“For though Joseph recognized his brothers, they did not recognize him” (Genesis 42:8). How is it possible they didn’t recognize their own flesh and blood, the object of their earlier jealousy and their resentment and their homicidal rage?

One answer, perhaps, is that Joseph recognized his brothers because they had not changed, but they did not recognize Joseph because he had. The 11th century commentator, Rashi, indicates as much, as he quotes the Midrash in the Talmud (Bava Metzia 69b) that states that when Joseph left home as a 17-year-old kid, he was clean-shaven. Now, more than 20 years later, Joseph was standing before them as a grown man with a full beard, and he was unrecognizable to his brothers. But more than just the beard, I suspect, had changed in Joseph; the brothers, on the other hand, had not changed at all from the time they were young men. None of the experiences of life had much of an effect on them. They talked about the same things they had always talked about. They dressed the same. They looked the same. It was easy to recognize them.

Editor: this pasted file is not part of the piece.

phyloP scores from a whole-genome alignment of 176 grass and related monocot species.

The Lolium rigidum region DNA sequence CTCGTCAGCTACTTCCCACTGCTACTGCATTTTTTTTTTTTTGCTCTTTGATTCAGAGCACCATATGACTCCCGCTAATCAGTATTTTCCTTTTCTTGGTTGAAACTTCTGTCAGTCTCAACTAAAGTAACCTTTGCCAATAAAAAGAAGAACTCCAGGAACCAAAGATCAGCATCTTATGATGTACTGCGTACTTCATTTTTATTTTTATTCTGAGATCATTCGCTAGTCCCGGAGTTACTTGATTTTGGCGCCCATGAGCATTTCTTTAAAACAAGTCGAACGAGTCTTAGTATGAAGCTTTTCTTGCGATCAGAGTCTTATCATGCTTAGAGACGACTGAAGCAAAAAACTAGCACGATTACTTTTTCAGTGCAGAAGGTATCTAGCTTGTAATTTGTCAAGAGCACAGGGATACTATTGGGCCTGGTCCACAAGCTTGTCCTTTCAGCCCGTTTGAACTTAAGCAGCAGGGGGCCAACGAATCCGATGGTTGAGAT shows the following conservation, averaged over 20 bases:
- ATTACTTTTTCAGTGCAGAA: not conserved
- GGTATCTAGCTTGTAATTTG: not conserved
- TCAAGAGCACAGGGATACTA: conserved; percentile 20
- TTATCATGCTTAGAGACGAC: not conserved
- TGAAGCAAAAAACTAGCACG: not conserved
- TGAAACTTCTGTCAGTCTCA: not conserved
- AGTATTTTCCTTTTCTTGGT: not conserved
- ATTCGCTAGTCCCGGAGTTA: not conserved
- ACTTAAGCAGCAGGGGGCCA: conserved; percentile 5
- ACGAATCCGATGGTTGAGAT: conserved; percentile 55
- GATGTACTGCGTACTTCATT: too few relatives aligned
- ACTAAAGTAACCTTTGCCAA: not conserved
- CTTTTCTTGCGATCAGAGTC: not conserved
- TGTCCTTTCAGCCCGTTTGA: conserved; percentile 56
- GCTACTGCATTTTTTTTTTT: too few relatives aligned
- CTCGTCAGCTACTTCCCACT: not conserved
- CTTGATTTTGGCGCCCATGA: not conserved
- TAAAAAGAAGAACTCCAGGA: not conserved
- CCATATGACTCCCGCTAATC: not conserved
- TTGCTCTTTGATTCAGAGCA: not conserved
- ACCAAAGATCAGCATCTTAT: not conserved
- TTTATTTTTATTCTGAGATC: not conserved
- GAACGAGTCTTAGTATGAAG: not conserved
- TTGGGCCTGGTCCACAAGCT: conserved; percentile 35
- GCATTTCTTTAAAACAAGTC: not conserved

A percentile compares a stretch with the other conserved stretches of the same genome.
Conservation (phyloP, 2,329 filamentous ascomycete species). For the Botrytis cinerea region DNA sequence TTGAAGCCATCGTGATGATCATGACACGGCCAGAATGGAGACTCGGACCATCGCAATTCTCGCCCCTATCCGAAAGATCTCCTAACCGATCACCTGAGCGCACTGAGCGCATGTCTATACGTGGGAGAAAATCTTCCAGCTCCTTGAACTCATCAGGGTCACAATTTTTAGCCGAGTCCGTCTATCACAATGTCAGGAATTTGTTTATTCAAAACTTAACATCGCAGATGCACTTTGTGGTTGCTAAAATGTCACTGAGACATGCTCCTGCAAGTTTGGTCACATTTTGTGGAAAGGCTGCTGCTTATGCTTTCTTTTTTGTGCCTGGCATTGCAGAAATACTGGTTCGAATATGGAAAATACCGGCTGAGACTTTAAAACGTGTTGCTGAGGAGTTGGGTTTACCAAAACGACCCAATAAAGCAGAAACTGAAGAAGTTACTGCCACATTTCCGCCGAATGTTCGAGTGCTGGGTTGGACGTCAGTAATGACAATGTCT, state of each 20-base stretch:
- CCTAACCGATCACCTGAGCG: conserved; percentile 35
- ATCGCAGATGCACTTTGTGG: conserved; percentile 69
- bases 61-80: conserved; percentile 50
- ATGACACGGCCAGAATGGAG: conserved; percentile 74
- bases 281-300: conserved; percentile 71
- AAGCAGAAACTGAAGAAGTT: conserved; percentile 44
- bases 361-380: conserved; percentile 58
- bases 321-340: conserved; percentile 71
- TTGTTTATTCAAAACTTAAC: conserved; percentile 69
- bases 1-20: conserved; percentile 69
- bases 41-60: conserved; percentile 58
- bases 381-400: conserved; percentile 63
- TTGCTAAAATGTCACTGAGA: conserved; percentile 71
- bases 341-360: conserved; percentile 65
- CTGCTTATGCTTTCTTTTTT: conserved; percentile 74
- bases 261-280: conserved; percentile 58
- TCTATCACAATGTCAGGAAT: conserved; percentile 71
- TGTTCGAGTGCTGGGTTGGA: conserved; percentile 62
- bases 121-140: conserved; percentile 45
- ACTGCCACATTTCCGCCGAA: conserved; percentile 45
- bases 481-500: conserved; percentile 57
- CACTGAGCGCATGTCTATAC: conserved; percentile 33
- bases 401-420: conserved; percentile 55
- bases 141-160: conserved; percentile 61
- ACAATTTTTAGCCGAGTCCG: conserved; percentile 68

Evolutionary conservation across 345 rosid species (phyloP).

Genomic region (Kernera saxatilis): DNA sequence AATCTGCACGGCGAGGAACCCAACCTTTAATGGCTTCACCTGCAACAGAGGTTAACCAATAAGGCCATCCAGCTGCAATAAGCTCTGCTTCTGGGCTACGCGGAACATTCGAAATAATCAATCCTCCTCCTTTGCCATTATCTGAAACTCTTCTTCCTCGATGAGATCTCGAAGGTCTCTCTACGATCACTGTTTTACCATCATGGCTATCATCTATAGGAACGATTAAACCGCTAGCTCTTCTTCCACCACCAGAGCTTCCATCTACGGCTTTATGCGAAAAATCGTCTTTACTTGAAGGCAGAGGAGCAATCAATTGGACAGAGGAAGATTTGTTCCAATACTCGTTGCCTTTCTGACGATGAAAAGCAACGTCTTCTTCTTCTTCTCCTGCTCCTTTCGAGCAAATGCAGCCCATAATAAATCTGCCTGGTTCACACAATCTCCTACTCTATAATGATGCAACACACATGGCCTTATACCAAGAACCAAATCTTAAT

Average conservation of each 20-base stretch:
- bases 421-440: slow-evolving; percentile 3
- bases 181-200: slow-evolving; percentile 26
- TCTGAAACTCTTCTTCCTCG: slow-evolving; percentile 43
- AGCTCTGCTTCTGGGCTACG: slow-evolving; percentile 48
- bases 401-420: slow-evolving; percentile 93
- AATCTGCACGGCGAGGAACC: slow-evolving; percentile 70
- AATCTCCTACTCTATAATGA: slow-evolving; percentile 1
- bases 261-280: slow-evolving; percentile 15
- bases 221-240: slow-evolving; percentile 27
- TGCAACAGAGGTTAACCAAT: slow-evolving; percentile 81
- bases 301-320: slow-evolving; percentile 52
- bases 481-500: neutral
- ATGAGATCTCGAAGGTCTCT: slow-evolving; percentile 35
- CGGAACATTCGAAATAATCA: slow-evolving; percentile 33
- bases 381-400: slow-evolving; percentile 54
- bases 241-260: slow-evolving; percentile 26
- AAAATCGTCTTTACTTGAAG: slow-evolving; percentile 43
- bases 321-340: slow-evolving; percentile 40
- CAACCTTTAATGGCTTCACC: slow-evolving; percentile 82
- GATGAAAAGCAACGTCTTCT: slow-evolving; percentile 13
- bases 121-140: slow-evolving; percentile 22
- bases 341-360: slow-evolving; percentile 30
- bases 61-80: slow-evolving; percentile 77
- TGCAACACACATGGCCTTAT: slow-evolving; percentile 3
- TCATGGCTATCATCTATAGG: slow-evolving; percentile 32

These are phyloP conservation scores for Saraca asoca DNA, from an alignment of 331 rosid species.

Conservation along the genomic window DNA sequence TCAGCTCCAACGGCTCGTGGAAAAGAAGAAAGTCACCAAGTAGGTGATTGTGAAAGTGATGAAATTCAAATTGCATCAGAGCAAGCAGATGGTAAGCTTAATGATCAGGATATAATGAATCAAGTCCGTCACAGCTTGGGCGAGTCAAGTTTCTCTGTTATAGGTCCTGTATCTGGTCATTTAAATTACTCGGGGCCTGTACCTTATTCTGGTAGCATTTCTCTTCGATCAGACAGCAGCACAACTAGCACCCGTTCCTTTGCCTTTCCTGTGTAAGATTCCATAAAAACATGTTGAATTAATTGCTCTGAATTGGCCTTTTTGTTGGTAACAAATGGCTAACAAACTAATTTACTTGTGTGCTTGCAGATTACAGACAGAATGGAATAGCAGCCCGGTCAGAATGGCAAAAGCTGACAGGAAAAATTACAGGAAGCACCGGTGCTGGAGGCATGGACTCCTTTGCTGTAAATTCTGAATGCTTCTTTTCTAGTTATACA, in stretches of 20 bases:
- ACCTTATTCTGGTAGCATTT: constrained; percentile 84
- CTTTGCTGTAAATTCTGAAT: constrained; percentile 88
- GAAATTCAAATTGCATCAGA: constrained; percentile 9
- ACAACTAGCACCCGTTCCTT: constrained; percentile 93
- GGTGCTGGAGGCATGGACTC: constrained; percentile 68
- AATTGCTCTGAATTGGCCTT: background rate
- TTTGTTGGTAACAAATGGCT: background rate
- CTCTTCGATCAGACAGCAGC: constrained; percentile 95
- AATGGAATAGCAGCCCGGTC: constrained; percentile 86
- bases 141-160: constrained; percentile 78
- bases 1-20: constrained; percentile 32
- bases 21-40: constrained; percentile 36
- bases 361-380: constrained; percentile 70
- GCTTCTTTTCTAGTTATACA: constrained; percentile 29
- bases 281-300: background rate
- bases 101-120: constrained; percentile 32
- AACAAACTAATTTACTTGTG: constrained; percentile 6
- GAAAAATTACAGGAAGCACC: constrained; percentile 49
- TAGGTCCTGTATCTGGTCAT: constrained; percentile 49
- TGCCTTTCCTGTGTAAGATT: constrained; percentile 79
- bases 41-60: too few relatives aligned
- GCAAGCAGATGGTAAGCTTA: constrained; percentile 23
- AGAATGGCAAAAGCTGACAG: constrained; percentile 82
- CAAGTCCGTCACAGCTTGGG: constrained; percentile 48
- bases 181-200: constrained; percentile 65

Joseph, on the other hand, had seized every opportunity he could to grow. He accepted every challenge put before him as a way to learn life’s lessons, as a way to develop skills and wisdom and to grow into a mature adult. The man standing in front of these shepherds from the hill country of Israel was not, by any definition, the same young man who was thrown into the snake pit so many years ago.

Some two centuries after Rashi, the 13th century commentator, Ramban, is skeptical of this answer. He notes that Issachar and Zevulun were not that much older than Joseph; if the difference in age between them was not that great, the difference in a beard would not have made that much of a difference. How could they not recognize him?